Long Haul & Lockkeepers Rest


Friday, time to leave Stoke Lock and on to Nottingham and then after a lunch stop at Sainsbury’s, on to Sawley. A seven hour day – not our M.O. anymore but we’d like to get to Sawley before the weekend rush and besides, Dave’s micro pub is open!

The birdsong at Stoke was wonderful – not sure what they were but here’s a few minutes . . . answers on a postcard . .

Our place on the Sawley cut – same as a week ago

Just behind us are a load of permanent moorings – with threats of £150 a day charges! Scare tactics from CRT. Why do they do this? They did promise they’d do away with online moorings as it wastes space for visitors but then they realised it’s money. They can charge upwards of £1,000 a year for these moorings and that’s on top of the licence. End result . . . visitor moorings jampacked – permies – empty! Does make I livid!!

Empty spaces! Below the cafe open early for Sunday breakfasts – nextdoor to the micro pub.

Looking back to the double locks, pub & cafe.

View from . . . the pedestrian bridge – shows the car park behind with the facilities – good toilets & showers, all well kept. Rubbish, elsan & water here too.

A short walk along the Trent brings you to the Erewash canal (see blog passim) and two old timer boats

And an arty shot in B&W, doesn’t quite come off with the van in the background.

Busy day, Sunday. Lots of boat movements – here’s a widebeam, Jane Away11

Meanwhile, we bought some duck food and have been feeding the insistent little beggars for days

A short hop – quiet rural spot


We admired the visitor moorings just before Stoke Bardolph lock on the way down and said “hmm, be nice to stop there, looks so quiet” and so we did. Only an hour or so from Gunthorpe and Mrs. Skipper drove all the way, yes, indeedy. Allowing me to film all the Canada/Greylag geese scooting out of Viv’s way. At times I thought she was actually aiming for them. Wildlife? What did we see today . .  loadsa geese, swans a plenty, oyster catchers, egret (on the way down we had No Egrets!), arctic tern, heron, little grebes, swallows . . . .

Does she look happy?  Helming through gritted teeth? No, she’s a pro at this now and look, no lifejacket! The boat behind is Border Reiver (Raider), in convoy. Teddy looks good as does Steve’s dangle (?).

Catching oysters??

Just to show that  a 20 metre (65 foot ) boat is quite a long beastie, keep going Viv!

Short video of all those geese convoys. So many geese and yes, apparently, you can catch and eat them but our neighbour said, if you put them and a brick in the oven, the brick would be done first!!

Ah, we saw two egrets. Normally we have No Egrets (cue song)

Hmm, hardly a day’s cruise but then you’ll see why we stopped here later. Big sign saying “this way”. Stoke lock. I think someone’s glad to see land again.

It’s a HUGE lock but the (volunteer) lock keeper checks us all in and presses all the button to close the gates (12 tons each) and open the paddles . .  yes, we are now are going uphill and the water comes in to lift us up. Gunthorpe was the lowest level reached. All the locks from now on will be uphill ones. Choosing to go anticlockwise around this ring means the majority of “up” locks will be narrow ones – a tad easier than the large locks, especially if you are on your own where the boat can swing around a bit, a lot . . .! In these huge locks there are plastic runners up the sides, so you can slip a rope around the to steady the boat. The paddles are also programmed – once the button is pressed, a program causes the paddle to rise slowly and only part way, until the lock is half full. Neat and quite gentle.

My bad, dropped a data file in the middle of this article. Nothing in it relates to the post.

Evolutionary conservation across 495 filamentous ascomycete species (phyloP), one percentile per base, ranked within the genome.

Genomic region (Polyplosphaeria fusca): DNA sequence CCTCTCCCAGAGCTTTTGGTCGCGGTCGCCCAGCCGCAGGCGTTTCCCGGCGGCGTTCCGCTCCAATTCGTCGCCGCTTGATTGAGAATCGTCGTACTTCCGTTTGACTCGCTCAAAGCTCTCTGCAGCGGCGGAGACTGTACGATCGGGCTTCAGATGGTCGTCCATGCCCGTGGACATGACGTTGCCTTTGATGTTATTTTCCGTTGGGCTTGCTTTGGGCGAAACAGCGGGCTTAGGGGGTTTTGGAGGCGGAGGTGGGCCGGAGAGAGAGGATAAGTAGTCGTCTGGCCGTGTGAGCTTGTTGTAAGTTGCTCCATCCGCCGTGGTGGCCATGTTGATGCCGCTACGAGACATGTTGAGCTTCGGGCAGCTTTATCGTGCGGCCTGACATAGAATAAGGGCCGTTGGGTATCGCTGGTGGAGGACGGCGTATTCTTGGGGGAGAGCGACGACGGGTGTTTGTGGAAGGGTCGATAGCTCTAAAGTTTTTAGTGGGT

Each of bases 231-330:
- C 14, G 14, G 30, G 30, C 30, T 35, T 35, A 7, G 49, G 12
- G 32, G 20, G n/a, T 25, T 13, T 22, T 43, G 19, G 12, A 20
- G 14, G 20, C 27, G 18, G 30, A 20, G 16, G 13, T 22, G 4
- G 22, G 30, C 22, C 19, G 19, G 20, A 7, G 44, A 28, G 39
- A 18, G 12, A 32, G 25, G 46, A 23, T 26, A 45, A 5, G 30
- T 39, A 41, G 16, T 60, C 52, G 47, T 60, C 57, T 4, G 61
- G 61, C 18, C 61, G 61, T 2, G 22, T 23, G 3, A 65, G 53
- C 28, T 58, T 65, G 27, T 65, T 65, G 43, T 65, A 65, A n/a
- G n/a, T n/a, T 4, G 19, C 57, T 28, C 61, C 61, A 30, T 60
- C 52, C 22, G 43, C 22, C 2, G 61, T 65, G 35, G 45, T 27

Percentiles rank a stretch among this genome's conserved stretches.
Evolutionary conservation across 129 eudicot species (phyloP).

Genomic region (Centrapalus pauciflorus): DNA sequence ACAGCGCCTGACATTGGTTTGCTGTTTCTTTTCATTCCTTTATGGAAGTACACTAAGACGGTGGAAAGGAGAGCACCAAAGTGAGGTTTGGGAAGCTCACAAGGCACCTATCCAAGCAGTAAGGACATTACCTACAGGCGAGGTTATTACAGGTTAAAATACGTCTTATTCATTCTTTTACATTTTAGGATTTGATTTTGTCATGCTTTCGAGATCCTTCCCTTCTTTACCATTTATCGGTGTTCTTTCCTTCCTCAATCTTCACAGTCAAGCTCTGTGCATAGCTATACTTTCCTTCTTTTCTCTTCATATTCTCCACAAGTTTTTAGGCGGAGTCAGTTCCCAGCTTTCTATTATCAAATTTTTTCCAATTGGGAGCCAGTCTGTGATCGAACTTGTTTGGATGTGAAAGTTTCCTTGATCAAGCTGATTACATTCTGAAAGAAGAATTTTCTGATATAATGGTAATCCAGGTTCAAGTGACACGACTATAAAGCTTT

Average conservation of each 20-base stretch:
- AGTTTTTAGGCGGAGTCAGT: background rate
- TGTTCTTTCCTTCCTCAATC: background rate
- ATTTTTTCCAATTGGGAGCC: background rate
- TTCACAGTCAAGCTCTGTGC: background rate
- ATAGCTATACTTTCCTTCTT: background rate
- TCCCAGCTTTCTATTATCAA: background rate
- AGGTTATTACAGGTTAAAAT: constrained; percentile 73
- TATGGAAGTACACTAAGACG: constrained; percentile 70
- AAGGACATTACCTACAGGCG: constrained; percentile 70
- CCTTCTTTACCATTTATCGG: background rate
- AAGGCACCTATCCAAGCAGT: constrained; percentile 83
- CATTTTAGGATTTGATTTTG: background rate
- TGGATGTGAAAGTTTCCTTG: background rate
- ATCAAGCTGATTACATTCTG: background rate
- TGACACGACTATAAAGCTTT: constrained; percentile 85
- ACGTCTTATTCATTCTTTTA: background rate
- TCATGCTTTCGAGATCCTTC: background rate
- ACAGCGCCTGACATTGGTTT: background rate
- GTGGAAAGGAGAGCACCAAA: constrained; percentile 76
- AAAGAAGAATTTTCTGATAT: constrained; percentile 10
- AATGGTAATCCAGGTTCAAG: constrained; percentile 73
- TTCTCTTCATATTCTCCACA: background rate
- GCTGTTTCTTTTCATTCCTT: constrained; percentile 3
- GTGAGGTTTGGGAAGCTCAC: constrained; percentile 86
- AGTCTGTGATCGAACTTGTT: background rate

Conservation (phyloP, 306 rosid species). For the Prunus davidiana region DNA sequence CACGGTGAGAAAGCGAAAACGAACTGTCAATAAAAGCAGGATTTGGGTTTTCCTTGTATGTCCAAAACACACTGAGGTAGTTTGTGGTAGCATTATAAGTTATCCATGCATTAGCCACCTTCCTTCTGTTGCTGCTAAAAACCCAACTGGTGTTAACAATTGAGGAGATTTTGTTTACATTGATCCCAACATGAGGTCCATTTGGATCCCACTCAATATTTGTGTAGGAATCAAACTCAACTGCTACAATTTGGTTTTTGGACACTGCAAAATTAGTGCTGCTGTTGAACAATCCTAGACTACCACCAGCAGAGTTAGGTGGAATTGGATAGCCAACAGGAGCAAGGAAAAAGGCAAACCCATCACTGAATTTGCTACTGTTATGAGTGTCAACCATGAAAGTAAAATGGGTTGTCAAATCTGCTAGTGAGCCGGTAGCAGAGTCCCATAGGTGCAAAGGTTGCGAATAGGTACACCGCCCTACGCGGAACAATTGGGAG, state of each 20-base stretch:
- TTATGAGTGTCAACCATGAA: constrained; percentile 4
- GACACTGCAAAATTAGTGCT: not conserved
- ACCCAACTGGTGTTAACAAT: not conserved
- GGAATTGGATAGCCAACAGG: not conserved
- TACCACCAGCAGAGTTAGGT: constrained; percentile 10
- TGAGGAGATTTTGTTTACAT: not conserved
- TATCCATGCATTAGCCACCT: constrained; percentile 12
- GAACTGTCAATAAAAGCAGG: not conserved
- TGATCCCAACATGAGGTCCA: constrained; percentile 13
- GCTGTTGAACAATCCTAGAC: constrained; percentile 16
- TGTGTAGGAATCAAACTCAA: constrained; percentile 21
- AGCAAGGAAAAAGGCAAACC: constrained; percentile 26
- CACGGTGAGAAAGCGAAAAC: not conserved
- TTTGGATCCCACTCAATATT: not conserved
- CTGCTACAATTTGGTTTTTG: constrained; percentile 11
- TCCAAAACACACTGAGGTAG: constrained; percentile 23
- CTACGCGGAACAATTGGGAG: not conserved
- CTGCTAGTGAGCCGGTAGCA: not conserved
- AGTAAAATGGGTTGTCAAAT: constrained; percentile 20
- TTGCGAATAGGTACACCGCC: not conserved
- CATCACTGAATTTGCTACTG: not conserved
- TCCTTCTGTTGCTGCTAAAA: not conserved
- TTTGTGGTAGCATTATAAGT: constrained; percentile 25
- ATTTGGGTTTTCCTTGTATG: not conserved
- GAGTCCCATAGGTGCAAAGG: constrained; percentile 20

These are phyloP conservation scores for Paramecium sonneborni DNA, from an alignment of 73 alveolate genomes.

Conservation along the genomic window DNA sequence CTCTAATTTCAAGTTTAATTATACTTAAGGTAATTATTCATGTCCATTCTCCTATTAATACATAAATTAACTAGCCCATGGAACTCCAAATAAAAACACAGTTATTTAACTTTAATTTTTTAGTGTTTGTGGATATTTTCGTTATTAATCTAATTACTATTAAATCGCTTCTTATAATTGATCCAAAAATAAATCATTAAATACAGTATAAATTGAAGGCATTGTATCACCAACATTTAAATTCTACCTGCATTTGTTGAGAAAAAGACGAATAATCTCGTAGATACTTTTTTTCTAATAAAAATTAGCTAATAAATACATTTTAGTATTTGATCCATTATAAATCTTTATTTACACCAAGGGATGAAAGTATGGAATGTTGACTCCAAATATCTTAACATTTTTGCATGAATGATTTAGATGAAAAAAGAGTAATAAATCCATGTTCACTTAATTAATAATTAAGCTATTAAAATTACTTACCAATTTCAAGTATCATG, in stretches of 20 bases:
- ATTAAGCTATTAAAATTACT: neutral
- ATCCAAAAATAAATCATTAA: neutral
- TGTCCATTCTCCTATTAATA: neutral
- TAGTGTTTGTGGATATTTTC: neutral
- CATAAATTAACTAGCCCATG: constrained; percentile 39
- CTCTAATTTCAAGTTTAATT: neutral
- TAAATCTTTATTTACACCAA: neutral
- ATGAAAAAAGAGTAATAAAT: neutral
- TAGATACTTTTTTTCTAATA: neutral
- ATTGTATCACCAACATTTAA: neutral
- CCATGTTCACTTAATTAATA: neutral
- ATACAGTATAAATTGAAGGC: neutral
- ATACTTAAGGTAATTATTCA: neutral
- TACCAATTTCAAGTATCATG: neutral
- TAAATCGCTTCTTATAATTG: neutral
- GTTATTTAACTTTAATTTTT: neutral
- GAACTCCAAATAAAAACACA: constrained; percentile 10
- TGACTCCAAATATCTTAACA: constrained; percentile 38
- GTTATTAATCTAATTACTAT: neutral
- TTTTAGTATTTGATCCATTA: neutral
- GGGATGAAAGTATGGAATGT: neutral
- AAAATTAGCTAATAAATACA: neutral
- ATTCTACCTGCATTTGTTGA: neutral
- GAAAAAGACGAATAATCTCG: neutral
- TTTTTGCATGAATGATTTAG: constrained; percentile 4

Final stop – around the corner to the floating pontoons – the Trent can rise another 10 feet or so! Toby seems happy.

It really is a quiet spot – no roads, trains or planes  . . .

Even CRT appreciate this stop

Here’s a photo lining up for photo-of-the-trip – a quiet spot.

Wood cutting in the woods

And yes, we do get bigger vessels coming down the Trent. Luckily, this was as far as he came. If you don’t turn into the lock – this is what you can face

A weir

Chance to give Toby the swim. Photographically,  what’s the subject here? Steve, Toby or that Swan??

The lock setting is quite sublime

Oddly that wasn’t the end of the day. Our wonderful chums on Raven suddenly turned up . . . . but I thought they were long gone, heading down the Trent and on to Goole?  Seems a problem with oil pressure so they’re retracing their steps to Foxton. Got to get that fixed – can’t head down the tidal Trent with a niggling engine . Shame but nice to see them again and maybe share a pint or six in the Lock Keepers Rest at Sawley. They took the time to stop and chat – thanks! And then on to Nottingham. Catch you guys tomorrow.


Going Down the Trent


Our 4 days in Castle Marina were up and so time to move on. Out along the canal – two locks and then out onto the mighty river Trent. Down thru two massive locks – all automatically operated by lock keepers and thence to a secure and very pretty mooring at Gunthorpe.  Been here before and like the rural outlook, the two pubs, restaurants and a beach for Toby to swim.

Meanwhile, Viv steers us out of Nottingham

“Don’t get me started” but here’s one of the new CRT signs and part of their entirely spurious & superfluous rebranding excercise, oh, and “we’re not going to change all the signs straight away as that’s too expensive”. Well, here’s a very out of the way one and the second I’ve seen today. No facilities at all along this 2 mile stretch through a CITY, just the feeble and often vandalised ones at each end. No refuse points, no water, not even a dog poo bin! Come on CRT – get together with Nottingham City Council and actually WELCOME boaters to this great city.

Out on to the Trent and down to Holme Lock . . .